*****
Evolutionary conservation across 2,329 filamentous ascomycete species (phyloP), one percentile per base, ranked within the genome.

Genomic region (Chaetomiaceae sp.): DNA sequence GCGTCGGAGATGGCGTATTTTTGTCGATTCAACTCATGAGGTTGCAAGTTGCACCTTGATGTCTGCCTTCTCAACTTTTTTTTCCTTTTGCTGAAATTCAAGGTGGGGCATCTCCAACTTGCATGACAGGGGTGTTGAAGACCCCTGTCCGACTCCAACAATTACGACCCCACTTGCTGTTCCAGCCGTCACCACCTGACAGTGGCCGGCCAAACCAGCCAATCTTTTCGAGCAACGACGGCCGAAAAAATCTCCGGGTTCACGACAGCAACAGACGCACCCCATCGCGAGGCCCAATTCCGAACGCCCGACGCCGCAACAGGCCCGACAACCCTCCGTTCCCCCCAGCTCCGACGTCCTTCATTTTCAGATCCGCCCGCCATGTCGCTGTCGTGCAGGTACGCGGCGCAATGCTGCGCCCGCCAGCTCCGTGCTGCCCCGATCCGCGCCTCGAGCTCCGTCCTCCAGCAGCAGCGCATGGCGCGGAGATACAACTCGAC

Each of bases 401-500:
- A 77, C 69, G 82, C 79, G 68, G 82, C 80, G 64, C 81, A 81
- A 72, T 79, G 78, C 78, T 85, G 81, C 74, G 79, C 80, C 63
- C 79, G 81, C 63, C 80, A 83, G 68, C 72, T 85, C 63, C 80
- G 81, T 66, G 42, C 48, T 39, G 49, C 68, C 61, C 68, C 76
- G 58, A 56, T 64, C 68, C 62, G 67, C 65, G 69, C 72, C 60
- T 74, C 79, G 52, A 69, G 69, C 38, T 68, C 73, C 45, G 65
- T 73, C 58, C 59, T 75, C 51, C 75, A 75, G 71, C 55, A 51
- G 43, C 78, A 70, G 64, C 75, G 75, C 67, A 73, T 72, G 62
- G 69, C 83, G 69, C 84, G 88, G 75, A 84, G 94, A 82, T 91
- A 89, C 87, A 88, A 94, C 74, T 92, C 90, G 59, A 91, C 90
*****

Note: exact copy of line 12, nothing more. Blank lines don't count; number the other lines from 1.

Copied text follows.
- G 69, C 83, G 69, C 84, G 88, G 75, A 84, G 94, A 82, T 91